You can tell when I’m on a lecture week at Oxford, because I suddenly have the time to catch up on all the blogging that I intended to do over the past weeks/months!
This is something I stumbled onto when browsing the latest news on LinkedIn Today. Startmate, a startup incubator in Australia, has provided funding for a bunch of companies – in particular, to a company called Chorus. According to TechCrunch:
Chorus lets companies reply to the angriest emails first, decrease risk of bad PR on social networks, and predict future trends and sentiment. The goal: more customer love.
Now, I completely see where they’re coming from… but is that REALLY the kind of customer engagement you want to encourage? Surely, if your customers realise they’re only getting fast responses when they’re angry, they’ll start to only send angry emails. It won’t be long before they start to associate their anger with your customer service.
Having recently dealt with terrible customer service from a “reputable” UK web brand, I have a fairly fresh perspective on this. Admittedly, this is just my own perspective and there’s absolutely no doubt others will act differently. I was quite polite initially, and only got angry when they simply refused to do what I had asked (which was to close my account). It took over 20 minutes for them to get the message, which is why I got angry. If I had known that they would only take me seriously (or would only consider me a priority) when I became angry, I’d simply get there sooner!
I’m sure there’ll be a lot of disagreement over this point – and I’m not a marketing expert – but I think it’s fair to say that you shouldn’t be surprised when your customers hate you purely because they have to in order to get a response from you! I can only imagine how well that would work in a classroom of young children
I just hope Chorus is intelligent enough to separate polite anger from rudeness.
I found it quite interesting reading Martin Fowler’s recent post about the correlation between certification and competence, especially so recently after writing about the changes to some of Oracle’s certifications!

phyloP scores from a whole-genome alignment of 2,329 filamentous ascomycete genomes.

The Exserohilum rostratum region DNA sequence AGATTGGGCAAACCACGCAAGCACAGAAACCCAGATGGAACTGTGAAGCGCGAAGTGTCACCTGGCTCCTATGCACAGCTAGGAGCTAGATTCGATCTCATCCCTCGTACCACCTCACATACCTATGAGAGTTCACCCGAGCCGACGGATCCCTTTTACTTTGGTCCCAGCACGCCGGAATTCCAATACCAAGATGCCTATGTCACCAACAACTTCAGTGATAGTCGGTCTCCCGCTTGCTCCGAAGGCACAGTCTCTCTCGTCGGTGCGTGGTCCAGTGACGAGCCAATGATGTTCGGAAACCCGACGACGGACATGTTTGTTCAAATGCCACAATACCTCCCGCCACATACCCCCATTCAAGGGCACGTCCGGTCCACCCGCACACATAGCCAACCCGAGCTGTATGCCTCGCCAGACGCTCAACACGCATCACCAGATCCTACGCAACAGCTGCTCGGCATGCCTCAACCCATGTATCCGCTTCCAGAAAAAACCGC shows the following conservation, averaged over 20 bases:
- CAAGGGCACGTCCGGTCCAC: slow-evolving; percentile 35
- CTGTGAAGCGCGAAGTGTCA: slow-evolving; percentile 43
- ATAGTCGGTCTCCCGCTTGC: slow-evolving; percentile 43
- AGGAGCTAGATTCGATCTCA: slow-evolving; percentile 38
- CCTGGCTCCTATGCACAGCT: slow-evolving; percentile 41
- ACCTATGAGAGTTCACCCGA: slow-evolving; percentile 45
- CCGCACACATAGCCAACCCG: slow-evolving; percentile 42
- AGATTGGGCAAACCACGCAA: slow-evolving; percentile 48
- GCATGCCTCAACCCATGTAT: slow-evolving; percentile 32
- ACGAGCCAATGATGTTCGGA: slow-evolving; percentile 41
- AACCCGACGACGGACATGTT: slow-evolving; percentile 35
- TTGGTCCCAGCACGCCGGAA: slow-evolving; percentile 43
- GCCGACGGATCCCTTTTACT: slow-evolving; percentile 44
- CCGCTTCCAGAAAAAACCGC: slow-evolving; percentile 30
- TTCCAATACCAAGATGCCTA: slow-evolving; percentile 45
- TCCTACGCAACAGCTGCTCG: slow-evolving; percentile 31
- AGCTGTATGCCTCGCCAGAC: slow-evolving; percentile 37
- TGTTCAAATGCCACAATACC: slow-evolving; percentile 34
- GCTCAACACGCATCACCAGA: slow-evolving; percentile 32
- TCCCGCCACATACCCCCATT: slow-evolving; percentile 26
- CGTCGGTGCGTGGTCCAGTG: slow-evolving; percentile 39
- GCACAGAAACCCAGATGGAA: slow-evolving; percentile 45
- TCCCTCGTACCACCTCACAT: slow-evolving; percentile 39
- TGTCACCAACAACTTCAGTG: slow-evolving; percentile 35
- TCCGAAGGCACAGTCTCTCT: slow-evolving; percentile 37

I have to say that I completely agree with his opinion – and I know it’s shared by most (if not all) of my friends. Having earned a number of certifications over the course of my career, I have seen first-hand just how useless so many of them are. I must emphasise that this is not necessarily true of all certifications. However, from my experience, none have proven enough to establish the holder of the certification to be an expert on the subject – and this is really where they fail.
So why did I decide to take on the Java Enterprise Architect certification? Well, I approached my investigation of it with the usual skepticism, but was finally convinced by one major aspect: it is ultimately assessed by a human being! As Fowler points out:
“At the moment the only way you can tell if someone is a good programmer is to find other good programmers to assess their ability.”
I don’t like certifications that are comprised of nothing by MCQ’s – not enough can be tested in a few multiple choice questions to be able to certify someone as mediocre, let alone an expert! Unless the candidate has had to form an opinion and defend it, you haven’t really tested their ability to apply their knowledge and reasoning. You’ve just asked them to regurgitate simple facts. At best, you’ve tested their ability to recognise a solution to a particular problem – but you haven’t established whether, given a blank sheet of paper, they are able to come to the solution themselves.
I’m hoping that the Java Enterprise Architect certification is able to distinguish the competent from the incompetent, but at this stage I’m not sure. I do know one thing though… adding a course attendance requirement does not strengthen the certification. Unfortunately, I feel this is where the “good money-making opportunity” that Fowler mentions comes into play.
I’ve recently completed the first exam towards the Oracle Certified Master, Java EE 5 Enterprise Architect and had aimed to complete the assignment later this year. However, I just happened to go to the Oracle Certification website where I saw that the rules are changing for a few of their certifications.
Quoted from the announcement on their website:
Beginning August 1, 2011, Java Architect, Java Developer, Solaris System Administrator and Solaris Security Administrator certification path requirements will include a new mandatory course attendance requirement.
I can’t say I’m impressed with how quietly they announced this! I haven’t seen anything on the OTN Java site about it, nor have I seen any attempt to make developers aware of this through other channels. I also have not received any emails from them about the changes to a certification track that I am currently working on. Unless I’ve managed to miss the announcement somewhere, I can only guess that they’re trying to sneak this in quietly to get more money out of us. Perhaps I’m being a bit cynical, but I don’t think it’s too far from the truth, given Oracle’s recent track record with the Java community.
So if you’re busy working towards any of these certifications, I suggest you pick up the pace and get it done by the end of July! And here I thought things were starting to settle down.
Fortunately the certification assignment has a very similar focus to my next assignment at Oxford. If all goes well, I might just manage to get it done in time.